This Just In: Upgrades and Downgrades


At The Motley Fool, we poke plenty of fun at Wall Street analysts and their endless cycle of upgrades, downgrades, and "initiating coverage at neutral." Today, we'll show you whether those bigwigs actually know what they're talking about. To help, we've enlisted Motley Fool CAPS to track the long-term performance of Wall Street's best and worst.

Up is down and bad is good
Lately, it seems that when our economy's too good, that's bad news -- because, pundits say, the government might decide to take the training wheels off and allow companies to succeed or fail on their own. Conversely, when the economy's lousy, that's good news. It means the Federal Reserve might launch "QE3" in an attempt to save stocks. It's a crazy, mixed up world we live in.

In illustration, witness the kerfuffle concerning Juniper Networks (NAS: JNPR) . Yesterday, UBS issued a report warning that slow growth in the global economy may force Juniper to cut 10% of its workforce. Now, to most folks, hearing a company is laying off employees probably sounds like bad news. The way Wall Street looks at these things, however, pink slips for workers mean green days for investors -- because a company that signs fewer paychecks is "cutting costs" and boosting profits. For its part, UBS proposed another possibility entirely: first agreeing layoffs are good for profits, UBS nevertheless worried that losing good people would weaken Juniper in the longer term. Result: The analyst cut a penny off Juniper's earnings estimate for 2012, and slashed its price target 23%.

Juniper moved quickly to discredit UBS' report, however, calling "rumors today of a 10% reduction to our workforce ... grossly overstated and inaccurate." So which is it, Juniper? Are you taking steps to repair profits, or aren't you? And if Juniper really isn't planning layoffs, then perhaps UBS will change its mind and upgrade Juniper shares now?

Let's go to the tape
Investors would certainly welcome that. On the other hand, maybe what they should really be hoping for is a downgrade. Believe it or not, that might be the best news for shareholders.

Why? Because UBS has a perfectly miserable record of picking winners and losers in the communications industry. Over the five years we've been tracking its performance at CAPS, UBS has gotten only about 34% of its guesses right, including gaffes such as:


UBS Rating

CAPS Rating
(out of 5)

UBS's Picks Lagging S&P by

Alcatel-Lucent (NYS: ALU)



28 points

Ciena (NAS: CIEN)



27 points (picked twice)

Corning (NYS: GLW)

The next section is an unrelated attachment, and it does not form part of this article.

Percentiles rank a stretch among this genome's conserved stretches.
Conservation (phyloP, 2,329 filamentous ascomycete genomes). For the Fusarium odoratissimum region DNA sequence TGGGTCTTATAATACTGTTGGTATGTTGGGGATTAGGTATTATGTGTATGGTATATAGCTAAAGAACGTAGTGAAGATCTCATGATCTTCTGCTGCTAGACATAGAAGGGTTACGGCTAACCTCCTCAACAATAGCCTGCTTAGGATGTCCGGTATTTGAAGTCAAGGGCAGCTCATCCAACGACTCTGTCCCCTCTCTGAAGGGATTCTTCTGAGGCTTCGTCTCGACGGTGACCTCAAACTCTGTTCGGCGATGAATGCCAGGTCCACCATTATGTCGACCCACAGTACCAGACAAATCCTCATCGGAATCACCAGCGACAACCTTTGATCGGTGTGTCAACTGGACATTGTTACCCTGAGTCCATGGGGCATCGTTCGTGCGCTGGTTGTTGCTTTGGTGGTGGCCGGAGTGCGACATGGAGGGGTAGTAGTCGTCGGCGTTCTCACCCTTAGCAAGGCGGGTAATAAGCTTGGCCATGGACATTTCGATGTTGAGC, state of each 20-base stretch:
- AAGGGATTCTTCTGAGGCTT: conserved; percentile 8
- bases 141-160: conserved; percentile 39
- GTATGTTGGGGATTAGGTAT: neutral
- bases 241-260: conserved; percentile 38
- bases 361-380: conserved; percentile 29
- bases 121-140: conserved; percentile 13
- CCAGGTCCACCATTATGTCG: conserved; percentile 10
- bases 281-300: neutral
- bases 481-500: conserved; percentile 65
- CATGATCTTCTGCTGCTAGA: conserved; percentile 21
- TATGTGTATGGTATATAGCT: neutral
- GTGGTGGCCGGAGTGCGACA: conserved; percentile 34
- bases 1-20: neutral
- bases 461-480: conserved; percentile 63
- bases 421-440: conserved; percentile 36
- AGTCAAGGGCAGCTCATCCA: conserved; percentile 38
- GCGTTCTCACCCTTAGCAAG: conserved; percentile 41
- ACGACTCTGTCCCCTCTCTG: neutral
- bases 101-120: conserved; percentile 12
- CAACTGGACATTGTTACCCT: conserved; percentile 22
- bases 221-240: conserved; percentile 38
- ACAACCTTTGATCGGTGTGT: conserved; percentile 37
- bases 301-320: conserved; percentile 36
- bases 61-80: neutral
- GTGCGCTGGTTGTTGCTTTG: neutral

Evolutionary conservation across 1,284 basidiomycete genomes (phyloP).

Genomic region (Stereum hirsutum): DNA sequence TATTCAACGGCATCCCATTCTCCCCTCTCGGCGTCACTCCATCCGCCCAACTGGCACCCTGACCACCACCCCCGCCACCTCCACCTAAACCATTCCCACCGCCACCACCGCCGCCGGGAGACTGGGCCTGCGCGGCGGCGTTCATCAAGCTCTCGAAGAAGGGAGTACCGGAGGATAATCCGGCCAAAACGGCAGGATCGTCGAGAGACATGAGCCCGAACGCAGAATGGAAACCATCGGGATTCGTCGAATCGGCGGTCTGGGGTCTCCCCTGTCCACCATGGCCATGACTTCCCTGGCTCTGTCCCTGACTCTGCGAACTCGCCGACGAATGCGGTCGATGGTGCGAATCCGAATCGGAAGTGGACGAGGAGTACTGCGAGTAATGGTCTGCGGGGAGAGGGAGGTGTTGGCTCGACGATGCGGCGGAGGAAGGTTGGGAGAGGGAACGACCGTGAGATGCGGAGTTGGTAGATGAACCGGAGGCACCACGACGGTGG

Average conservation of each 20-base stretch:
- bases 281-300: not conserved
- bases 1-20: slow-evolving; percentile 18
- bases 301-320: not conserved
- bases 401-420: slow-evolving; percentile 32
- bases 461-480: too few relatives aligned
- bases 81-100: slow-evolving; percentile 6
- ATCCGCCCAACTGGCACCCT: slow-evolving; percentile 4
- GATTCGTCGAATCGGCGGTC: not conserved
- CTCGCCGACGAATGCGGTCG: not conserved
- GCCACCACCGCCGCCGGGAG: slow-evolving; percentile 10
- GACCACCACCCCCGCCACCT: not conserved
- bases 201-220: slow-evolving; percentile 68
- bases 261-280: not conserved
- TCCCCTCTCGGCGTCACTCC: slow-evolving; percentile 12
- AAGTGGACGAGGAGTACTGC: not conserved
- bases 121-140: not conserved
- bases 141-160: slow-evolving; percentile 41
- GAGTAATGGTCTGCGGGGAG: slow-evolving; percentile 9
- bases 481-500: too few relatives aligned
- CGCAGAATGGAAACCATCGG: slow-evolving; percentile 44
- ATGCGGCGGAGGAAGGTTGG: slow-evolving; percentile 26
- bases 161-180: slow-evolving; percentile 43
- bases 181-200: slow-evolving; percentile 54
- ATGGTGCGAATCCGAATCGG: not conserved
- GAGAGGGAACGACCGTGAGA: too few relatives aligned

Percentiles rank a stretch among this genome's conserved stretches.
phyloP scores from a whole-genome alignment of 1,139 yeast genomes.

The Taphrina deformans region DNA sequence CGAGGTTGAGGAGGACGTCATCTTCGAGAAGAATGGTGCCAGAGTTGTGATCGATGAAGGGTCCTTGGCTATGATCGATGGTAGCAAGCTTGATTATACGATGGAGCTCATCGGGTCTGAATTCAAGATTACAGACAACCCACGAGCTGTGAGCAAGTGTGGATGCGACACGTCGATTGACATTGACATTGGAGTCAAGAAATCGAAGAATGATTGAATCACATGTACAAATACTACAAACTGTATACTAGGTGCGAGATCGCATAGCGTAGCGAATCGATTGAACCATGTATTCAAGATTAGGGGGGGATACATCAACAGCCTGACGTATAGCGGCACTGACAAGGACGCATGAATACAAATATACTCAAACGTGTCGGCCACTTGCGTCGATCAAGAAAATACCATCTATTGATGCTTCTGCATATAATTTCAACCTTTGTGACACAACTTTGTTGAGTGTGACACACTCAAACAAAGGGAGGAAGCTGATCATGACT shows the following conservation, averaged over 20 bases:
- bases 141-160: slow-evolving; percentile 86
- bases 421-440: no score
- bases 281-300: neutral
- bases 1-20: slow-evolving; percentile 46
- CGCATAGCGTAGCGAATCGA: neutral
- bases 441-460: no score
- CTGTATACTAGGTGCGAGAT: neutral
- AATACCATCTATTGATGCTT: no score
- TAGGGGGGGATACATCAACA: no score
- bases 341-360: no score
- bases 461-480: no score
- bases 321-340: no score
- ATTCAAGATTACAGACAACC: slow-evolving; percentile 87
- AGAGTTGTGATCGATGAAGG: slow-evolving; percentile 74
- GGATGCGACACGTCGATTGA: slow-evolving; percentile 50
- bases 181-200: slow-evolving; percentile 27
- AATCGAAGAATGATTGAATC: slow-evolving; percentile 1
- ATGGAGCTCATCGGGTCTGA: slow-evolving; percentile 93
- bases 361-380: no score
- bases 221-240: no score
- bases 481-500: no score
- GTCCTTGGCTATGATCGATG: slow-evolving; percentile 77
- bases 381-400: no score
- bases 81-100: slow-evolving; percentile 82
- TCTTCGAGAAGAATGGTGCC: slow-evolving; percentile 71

25 points (picked twice)

The analyst is literally almost twice as likely to be wrong on any given pick, as it is to be right. In fact, even UBS' record on Juniper itself looks questionable today. While correctly calling Juniper a buy three times in the last four years, UBS has steadfastly urged investors to hold the stock as it lost half its value over the last five months.

Perhaps then, instead of following UBS' advice and refraining from buying a "fairly valued" Juniper, what we should really be doing is using UBS as a contrarian indicator. Because it seems to me that in calling Juniper a "$24 stock," and a "hold," UBS is missing out on a real bargain.

Consider: At 21 times earnings, Juniper may not look like much of a bargain. Sure, it looks cheaper than Aruba (NAS: ARUN) or Riverbed (NAS: RVBD) , for example. But today, you can arguably pick up even better values at either Alcatel or Cisco (NAS: CSCO) -- which sell for 16 times and 13 times earnings, respectively. On the other hand, most analysts agree that Juniper will outgrow both Alcatel and Cisco -- and Ciena and Corning as well for that matter -- over the next five years, expanding its earnings at the rate of 17.5% per year.

The story gets even better the deeper you dig. Examine Juniper's cash flow statement, for example, and you'll find the company generates significantly more free cash flow ($842 million) than it reports as net income under GAAP ($570 million). Turn to the balance sheet, and you'll see that Juniper has amassed a pile of cash $2.5 billion deeper than its debt obligations.

Foolish takeaway
Put these numbers together, mix briskly, and what you wind up with is a business selling for an enterprise-value-to-free-cash-flow ratio of less than 11 -- but growing at 17.5% per year. To me, that looks like a bargain -- and UBS looks crazy to be reducing its price target on a stock this cheap.

At the time thisarticle was published Fool contributorRich Smithdoes not own (or short) any company named above.You can find him on CAPS, publicly pontificating under the handleTMFDitty, where he's currently ranked No. 430 out of more than 180,000 members. The Motley Fool has adisclosure policy.The Fool owns shares of and has created a bull call spread position on Cisco Systems.Motley Fool newsletter serviceshave recommended buying shares of Riverbed Technology, Corning, and Cisco Systems.Motley Fool newsletter serviceshave recommended writing puts in Riverbed Technology. We Fools may not all hold the same opinions, but we all believe thatconsidering a diverse range of insightsmakes us better investors.

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